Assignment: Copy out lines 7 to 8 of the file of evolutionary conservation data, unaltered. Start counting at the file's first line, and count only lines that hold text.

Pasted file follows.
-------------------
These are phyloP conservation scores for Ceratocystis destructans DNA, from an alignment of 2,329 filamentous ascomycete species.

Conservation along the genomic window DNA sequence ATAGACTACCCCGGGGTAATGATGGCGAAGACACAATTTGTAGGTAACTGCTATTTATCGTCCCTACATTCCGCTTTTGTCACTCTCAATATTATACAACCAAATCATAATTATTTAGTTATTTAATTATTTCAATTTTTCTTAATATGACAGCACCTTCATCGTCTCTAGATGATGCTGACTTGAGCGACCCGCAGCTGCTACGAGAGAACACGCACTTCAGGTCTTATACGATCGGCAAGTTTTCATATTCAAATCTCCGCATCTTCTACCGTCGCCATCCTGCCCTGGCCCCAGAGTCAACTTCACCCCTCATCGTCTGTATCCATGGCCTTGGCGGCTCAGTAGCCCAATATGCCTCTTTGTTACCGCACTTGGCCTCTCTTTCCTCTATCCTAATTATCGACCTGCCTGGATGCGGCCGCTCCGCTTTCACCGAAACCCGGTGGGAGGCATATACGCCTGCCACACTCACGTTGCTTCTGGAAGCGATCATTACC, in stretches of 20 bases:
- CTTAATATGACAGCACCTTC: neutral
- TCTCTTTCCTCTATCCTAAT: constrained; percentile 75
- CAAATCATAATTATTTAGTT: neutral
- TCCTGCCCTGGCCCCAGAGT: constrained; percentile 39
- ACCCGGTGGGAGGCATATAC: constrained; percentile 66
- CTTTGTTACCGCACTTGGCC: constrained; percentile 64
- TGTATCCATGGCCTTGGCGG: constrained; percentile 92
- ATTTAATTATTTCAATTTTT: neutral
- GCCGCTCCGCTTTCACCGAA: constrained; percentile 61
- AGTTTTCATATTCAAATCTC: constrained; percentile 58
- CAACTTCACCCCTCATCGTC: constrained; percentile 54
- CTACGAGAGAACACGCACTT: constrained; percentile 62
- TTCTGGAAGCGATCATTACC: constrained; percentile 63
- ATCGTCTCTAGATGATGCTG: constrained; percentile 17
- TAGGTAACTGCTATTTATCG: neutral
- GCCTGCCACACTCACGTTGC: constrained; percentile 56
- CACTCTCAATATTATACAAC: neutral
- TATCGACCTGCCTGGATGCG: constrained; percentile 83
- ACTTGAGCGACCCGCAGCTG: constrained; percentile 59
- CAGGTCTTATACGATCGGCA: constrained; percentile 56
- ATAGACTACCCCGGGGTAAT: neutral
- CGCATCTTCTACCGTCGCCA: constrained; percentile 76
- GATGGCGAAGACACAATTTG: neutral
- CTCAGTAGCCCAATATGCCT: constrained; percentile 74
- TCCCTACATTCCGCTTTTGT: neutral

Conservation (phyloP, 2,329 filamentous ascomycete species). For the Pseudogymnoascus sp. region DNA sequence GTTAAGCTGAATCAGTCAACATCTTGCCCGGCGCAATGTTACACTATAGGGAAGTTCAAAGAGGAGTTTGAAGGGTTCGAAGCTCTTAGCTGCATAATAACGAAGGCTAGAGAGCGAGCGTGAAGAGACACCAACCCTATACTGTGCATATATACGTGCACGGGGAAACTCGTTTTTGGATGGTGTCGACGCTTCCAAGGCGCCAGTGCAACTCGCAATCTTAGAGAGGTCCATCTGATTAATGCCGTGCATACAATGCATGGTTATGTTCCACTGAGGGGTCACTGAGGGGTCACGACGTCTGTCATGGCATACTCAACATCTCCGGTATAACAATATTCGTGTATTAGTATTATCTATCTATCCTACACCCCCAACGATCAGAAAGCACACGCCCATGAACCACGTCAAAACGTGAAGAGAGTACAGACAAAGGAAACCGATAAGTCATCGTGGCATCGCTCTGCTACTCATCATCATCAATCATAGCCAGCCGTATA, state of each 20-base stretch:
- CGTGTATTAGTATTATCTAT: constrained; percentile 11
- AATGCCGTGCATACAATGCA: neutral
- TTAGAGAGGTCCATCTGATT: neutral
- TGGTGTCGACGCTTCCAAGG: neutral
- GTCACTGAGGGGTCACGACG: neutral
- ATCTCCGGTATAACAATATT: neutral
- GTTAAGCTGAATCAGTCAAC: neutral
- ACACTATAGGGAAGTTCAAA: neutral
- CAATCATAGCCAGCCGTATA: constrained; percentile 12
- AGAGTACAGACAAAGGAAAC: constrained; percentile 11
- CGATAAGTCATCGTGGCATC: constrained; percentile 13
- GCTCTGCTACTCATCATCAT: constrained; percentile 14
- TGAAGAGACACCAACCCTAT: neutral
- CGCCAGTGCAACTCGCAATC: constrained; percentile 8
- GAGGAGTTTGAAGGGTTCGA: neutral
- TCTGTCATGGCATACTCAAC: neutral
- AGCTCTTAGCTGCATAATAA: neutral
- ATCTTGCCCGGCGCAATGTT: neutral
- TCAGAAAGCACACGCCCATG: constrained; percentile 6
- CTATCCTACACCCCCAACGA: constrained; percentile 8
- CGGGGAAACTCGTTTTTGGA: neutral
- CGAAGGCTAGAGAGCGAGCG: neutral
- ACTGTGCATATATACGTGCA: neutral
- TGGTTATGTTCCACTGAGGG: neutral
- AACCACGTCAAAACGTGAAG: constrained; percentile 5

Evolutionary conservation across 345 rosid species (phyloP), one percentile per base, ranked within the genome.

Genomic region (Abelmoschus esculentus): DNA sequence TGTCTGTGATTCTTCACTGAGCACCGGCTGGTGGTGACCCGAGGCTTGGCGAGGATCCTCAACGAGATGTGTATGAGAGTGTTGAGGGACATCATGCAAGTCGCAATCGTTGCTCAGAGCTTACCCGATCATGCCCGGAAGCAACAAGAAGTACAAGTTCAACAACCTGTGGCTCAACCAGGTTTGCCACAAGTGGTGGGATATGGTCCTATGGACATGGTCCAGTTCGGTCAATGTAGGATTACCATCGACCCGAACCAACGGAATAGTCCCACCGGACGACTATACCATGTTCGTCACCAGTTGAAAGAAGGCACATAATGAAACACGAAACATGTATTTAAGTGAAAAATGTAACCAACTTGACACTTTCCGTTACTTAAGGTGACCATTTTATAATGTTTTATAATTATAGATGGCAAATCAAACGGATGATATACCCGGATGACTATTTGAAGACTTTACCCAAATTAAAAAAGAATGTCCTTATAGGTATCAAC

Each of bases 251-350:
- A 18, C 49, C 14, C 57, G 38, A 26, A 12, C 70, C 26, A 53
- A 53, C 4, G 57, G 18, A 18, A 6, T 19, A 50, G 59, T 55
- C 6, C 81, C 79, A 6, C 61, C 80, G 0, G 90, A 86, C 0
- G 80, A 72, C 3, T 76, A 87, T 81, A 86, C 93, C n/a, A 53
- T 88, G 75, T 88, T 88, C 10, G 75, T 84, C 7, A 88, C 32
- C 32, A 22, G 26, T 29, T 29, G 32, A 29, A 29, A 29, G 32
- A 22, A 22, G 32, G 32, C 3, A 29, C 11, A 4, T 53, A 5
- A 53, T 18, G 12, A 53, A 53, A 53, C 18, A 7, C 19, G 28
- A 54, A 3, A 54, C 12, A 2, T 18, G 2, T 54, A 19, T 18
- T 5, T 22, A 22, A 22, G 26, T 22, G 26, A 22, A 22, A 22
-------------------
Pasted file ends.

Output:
- ACCCGGTGGGAGGCATATAC: constrained; percentile 66
- CTTTGTTACCGCACTTGGCC: constrained; percentile 64